Alcohol and Drug Peer Work Development Project


A locally developed program is providing work training and professional development for people who have experienced substance use so they can assist other Tasmanian’s seeking help for their own addictions.

The project is being delivered by The Drug Education Network (DEN) in partnership with Holyoake, Salvation Army and Youth, Family and Community Connections and has received funding from the Tasmanian Community Fund (TCF), Primary Health Tasmania (PHT) and is also supported by the Tasmanian Government.

DEN Chief Executive Officer Shirleyann Varney said the peer trainees have taken great steps forward in their own recovery journey and have prepared to share their knowledge and skills to support people on their own treatment and recovery journey.

“It is well recognised that stigma and discrimination are barriers for people affected by substance use in terms of accessing treatment, support and information,” Ms Varney said.

“Research shows that people seeking alcohol and other drug treatment who engage with peer workers as part of that process, report positive experiences such as feeling understood, experiencing hope and feeling able to be more open and ask questions without being judged.

“We also know people who access peer support have reduced substance use and improved recovery capital, such as housing stability, self-care, independence and improved management of their health.”

Tasmanian Community Fund Chair Sally Darke said the fund was pleased to see the inaugral group of peer trainees complete their training.

“These Tasmanians are setting a fine example to us all and showing that through perseverance and a desire to give back they can use their experience of addiction to help others,” she said.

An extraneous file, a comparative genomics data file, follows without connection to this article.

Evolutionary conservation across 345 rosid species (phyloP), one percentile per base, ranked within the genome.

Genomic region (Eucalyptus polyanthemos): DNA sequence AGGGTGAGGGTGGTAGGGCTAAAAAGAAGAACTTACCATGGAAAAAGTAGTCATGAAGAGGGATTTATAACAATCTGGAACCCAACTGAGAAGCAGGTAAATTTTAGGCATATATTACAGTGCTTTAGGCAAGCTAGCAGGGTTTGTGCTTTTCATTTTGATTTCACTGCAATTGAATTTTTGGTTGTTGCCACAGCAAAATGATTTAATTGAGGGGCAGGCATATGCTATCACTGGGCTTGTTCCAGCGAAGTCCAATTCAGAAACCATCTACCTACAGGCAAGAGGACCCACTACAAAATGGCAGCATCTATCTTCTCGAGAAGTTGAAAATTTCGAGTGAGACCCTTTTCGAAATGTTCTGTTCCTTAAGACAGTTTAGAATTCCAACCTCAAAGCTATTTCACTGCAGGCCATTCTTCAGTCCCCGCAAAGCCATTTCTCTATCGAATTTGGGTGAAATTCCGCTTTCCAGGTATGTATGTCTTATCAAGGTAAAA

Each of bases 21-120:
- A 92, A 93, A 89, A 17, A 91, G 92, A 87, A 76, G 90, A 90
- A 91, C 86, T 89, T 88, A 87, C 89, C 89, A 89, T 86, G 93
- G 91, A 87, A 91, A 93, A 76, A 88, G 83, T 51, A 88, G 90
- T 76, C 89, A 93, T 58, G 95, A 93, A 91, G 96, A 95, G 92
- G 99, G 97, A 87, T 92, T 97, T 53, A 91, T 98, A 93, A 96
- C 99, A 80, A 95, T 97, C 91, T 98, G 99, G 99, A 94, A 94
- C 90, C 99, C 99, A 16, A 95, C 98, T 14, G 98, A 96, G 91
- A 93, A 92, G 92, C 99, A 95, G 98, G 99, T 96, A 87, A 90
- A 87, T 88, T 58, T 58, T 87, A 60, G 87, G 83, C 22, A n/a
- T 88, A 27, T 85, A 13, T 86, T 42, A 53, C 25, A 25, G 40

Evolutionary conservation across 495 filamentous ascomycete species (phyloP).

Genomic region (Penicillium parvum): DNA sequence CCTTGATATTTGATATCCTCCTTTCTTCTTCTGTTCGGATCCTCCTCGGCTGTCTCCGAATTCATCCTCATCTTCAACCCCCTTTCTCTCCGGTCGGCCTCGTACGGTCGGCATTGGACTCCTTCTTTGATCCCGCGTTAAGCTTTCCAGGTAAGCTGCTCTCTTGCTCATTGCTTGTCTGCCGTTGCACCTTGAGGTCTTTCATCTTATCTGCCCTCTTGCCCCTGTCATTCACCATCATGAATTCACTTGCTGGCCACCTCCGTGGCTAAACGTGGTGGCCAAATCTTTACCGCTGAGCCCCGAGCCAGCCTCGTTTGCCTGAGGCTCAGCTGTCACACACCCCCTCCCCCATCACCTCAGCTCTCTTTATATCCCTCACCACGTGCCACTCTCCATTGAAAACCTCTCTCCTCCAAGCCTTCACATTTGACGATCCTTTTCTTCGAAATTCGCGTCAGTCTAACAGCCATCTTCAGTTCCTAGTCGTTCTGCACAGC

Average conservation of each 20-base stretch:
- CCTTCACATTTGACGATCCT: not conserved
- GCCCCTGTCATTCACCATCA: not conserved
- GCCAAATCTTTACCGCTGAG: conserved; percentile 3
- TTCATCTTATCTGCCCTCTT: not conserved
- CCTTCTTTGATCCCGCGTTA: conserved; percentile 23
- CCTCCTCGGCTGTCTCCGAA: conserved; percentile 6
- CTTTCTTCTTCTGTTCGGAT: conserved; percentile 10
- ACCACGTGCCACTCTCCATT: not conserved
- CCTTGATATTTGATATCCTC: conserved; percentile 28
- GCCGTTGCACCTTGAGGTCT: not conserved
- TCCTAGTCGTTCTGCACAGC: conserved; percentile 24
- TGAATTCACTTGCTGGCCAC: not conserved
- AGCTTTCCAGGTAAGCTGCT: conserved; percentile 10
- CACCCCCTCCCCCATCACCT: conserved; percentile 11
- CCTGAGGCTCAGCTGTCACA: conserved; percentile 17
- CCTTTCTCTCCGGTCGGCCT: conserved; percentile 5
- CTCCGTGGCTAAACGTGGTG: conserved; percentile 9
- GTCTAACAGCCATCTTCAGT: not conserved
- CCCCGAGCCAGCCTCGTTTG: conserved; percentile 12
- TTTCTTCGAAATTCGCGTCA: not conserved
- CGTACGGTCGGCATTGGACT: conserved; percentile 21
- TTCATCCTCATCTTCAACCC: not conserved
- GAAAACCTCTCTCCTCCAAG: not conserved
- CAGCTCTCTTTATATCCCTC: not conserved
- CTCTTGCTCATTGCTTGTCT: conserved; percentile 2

“Being able to support DEN by funding the training of peer workers throughout Tasmania will greatly assist the work of the alcohol and drug sector to more effectively reach people who are affected by substance use.

“The TCF has a strategic focus on improving the wellbeing of Tasmanians by supporting programs that address addictive behaviours, seek to improve mental health and reducing social isolation, all of which this peer program is doing.

“We are looking forward to seeing the peer workers graduate and make a difference to the lives of Tasmanians overcoming addiction.”

Quotes from program participants.

“The peer training program with the Drug Education Network has given me a meaningful boost of confidence and feeling of worthiness knowing that I can turn my lived experience and pain of drug addiction into a positive than I can then turn around and help share my experience to help others going through similar experiences. I feel proud to give back to the community.” (Bek)

“When I was struggling in my treatment and recovery I met a worker at the rehab I was in who had lived experience. I felt less judged knowing he understood what I was going through, he told me he had been in the same facility a few years before. He gave me hope that I could turn my life around and help other people. I feel so fortunate to be a part of this program and to have the opportunity to give back.”  (Ella)

“Participating with this program has helped me to see more clearly a better picture of a person’s individual recovery. This has also brought a better understanding toward how I see my own recovery and has taken my personal growth to a whole new level. I’m really grateful to have been invited to take part.” (Ben)

“I'm very passionate about Tasmania introducing peer support, for people that are in need of that extra little bit of support and help and initiative. It can make a lot of difference to someone that thinks there's nothing and no point left in their precious life to always push through and come out the other end with the best outcome possible and be able to believe in yourself and be proud of the person of what you have achieved, you are and know you can achieve and do anything NOW you've already faced the hardest thing of life to battle. Be brave be strong and most of all believe in yourself. Peer support is a wonderful foundation that is just beginning and hoping to expand to help our fellow Tasmanians that are seeking help”. (Ellen)

Trainee Jeffrey Ryan not pictured